Behance’s brand director Mark Brooks has doubtless seen more portfolios than any creative director on the planet. His site boasts 7.4 million members who post 12,000 new projects every day.
Of course that’s not to say he looks at all of them, but still..... that’s a heck of a lot of portfolios.
In this 99U interview, Brooks outlines the steps for creating a stylish, compelling portfolio that’s bound to make creative directors want to hire you on the spot. (Maybe that’s a stretch.)
We’ve outlined the top level points of the interview here, but be sure to read the whole article before you start swapping out portfolio pieces.
Highlight Your Best Work, Not All Of It
There’s no need to show someone all of your creative work. You’ll only want to show your strongest pieces and even then, no more than 10-12 of them.
Greg Johnston, SVP Group Creative Director at Ogilvy, says his book only contains 12 pieces. And that’s after 27+ years in the business. Why? He says a creative director can usually “tell after 5-6 pieces if someone is good.” He also points out that—aside from judging a creative’s work—he also judges their, “ability to know the difference between really good work and stuff that’s just OK.” So including less-than-wonderful work will actually hurt you. As the adage goes: when in doubt, leave it out.
Showcase The Kind Of Work You Want To Be Hired For
You can tailor a résumé to match the job you’re aiming for (something we suggest highly), but that’s not something easily done with a portfolio.
Instead, if you have a specific interest in a certain design field, focus your entire portfolio there. Brooks cautions, “being a jack-of-all-trades in design rarely implies doing amazingly good in all of them.”
Don’t Rely Only On Personal Projects
When we coach fresh-out-of-school designers (who usually have portfolios full of personal projects), we encourage them to get their feet wet by creating work for nonprofits. This accomplishes a few goals: a great organization gets low cost or free design work, the designer comes away with actual “paid” pieces to add to their book, and everyone gets the warm fuzzies.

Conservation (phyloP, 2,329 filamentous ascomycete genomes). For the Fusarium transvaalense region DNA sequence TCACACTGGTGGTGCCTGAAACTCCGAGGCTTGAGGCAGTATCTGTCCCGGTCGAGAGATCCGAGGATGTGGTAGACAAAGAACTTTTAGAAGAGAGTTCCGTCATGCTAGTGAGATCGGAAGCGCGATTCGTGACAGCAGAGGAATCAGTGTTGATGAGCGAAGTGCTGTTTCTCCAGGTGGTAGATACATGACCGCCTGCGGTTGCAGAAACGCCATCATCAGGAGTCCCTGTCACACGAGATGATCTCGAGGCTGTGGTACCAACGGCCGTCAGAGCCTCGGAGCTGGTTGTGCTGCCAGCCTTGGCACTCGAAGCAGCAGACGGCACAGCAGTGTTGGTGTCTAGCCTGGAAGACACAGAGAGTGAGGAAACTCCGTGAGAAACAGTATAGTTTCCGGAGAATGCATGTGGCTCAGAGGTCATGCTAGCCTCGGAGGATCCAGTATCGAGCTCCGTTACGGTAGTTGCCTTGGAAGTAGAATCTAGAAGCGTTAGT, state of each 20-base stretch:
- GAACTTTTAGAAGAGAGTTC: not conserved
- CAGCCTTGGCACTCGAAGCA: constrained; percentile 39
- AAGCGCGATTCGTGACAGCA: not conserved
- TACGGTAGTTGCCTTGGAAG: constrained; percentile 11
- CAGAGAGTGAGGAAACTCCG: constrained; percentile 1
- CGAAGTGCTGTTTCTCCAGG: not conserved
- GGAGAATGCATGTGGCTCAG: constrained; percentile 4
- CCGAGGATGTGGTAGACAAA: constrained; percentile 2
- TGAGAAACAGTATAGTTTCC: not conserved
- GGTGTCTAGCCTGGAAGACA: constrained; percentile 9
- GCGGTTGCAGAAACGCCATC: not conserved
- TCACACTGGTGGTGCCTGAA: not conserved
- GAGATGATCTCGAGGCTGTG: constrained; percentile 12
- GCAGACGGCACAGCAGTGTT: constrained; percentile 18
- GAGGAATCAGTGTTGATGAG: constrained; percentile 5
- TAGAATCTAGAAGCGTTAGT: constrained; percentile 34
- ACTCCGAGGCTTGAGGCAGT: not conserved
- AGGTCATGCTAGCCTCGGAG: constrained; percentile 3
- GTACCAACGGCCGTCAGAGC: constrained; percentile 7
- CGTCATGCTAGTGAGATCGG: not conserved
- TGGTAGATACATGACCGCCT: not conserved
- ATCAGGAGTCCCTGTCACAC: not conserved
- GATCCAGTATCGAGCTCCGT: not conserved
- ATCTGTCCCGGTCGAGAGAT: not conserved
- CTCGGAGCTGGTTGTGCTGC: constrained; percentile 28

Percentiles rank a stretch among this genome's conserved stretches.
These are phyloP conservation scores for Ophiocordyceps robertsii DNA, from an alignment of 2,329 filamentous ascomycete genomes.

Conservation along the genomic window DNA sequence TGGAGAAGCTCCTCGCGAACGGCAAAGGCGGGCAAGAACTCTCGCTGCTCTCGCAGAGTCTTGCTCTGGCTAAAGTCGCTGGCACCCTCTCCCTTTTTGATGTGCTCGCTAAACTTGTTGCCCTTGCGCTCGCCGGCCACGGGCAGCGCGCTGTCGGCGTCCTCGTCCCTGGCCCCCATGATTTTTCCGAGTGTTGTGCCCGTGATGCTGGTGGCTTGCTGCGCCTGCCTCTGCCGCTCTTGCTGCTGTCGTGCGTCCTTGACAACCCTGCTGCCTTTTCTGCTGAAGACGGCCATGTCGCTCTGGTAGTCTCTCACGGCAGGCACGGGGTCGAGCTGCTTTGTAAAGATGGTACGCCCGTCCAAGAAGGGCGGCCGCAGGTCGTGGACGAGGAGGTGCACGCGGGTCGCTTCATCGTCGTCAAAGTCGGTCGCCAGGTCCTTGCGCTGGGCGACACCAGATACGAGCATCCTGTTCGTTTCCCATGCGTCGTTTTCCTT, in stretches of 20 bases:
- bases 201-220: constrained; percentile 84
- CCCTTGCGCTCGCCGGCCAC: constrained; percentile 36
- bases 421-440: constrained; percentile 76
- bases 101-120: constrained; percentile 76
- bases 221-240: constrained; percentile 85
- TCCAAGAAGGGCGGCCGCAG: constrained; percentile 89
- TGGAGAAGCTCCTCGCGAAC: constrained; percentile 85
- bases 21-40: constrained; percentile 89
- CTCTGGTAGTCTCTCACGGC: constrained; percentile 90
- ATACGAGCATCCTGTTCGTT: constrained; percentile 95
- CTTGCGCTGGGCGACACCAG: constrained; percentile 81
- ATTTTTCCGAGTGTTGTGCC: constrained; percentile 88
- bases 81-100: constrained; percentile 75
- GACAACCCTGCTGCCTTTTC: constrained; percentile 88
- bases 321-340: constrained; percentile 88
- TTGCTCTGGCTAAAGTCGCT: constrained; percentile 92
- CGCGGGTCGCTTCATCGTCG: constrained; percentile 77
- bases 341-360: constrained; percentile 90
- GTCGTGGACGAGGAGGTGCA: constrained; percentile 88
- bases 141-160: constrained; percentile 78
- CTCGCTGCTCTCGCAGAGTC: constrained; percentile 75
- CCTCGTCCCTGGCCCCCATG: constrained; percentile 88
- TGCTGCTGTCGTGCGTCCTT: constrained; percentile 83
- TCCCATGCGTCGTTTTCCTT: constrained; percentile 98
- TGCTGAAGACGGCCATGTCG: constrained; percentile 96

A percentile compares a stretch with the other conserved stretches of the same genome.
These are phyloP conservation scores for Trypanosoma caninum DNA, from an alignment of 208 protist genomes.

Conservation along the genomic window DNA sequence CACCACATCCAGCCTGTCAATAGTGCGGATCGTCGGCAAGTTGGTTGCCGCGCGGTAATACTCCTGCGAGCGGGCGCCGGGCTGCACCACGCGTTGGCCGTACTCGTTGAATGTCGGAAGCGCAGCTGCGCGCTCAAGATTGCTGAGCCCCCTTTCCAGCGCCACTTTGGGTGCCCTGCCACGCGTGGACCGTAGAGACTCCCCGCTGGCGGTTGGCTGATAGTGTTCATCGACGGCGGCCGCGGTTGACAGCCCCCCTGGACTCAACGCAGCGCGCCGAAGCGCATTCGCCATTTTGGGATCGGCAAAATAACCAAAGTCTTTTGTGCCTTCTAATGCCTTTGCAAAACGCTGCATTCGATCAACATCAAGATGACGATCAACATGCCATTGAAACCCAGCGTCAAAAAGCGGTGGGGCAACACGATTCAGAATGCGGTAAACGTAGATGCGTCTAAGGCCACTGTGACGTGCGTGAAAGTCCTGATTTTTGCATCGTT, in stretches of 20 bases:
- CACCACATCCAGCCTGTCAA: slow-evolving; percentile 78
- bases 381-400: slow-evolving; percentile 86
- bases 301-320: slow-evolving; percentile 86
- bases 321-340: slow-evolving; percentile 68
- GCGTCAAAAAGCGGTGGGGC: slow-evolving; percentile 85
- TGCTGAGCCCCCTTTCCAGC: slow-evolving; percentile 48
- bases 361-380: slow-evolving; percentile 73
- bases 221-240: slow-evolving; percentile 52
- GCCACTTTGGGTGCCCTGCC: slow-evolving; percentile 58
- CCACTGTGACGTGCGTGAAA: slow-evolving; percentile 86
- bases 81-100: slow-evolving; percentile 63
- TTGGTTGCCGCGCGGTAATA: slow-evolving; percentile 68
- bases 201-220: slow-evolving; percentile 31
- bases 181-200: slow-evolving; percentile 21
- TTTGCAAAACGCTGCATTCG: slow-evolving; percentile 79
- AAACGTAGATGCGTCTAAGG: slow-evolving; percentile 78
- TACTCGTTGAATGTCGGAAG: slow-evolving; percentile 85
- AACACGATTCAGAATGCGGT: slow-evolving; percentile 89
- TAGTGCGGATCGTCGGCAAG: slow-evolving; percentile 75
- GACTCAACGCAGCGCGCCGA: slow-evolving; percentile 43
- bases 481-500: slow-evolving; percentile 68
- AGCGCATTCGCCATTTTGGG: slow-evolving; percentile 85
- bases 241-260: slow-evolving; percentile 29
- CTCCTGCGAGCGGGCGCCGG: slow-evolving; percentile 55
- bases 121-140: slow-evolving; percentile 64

Brooks brings up another good point: having client input on actual projects is crucial. When explaining those pieces to a creative director you can describe how you addressed your client’s input and made changes to achieve their final goals. You’ll also be able to describe the work’s ROI.
Craft the Presentation
If, like us, you’ve been in the business long enough to see a creative take out a tattered box to show you his pieces, you get the point. Always ensure the presentation of your work is stellar. If you don’t work in the digital realm, try out some of the plug-and-play portfolio sites, like Behance (we outlined the top free ones here). Or reach out to a friend to help you build an awesome custom site.
Brooks says, “a lot of the presentations on Behance have probably taken as much time and effort as the actual design of the piece.”
Perfecting the Post
If you’re considering showing the creative process of a piece, make sure it’s actually warranted. If your work required a lot of hands-on technical skill or involved a lot of other creatives, that may add value. If you just want to show someone how you took a piece from concept to completion, it won’t add value.
Considering adding a manifesto about how you do your work? Please don’t. Wait until the AIGA calls you up to keynote their conference.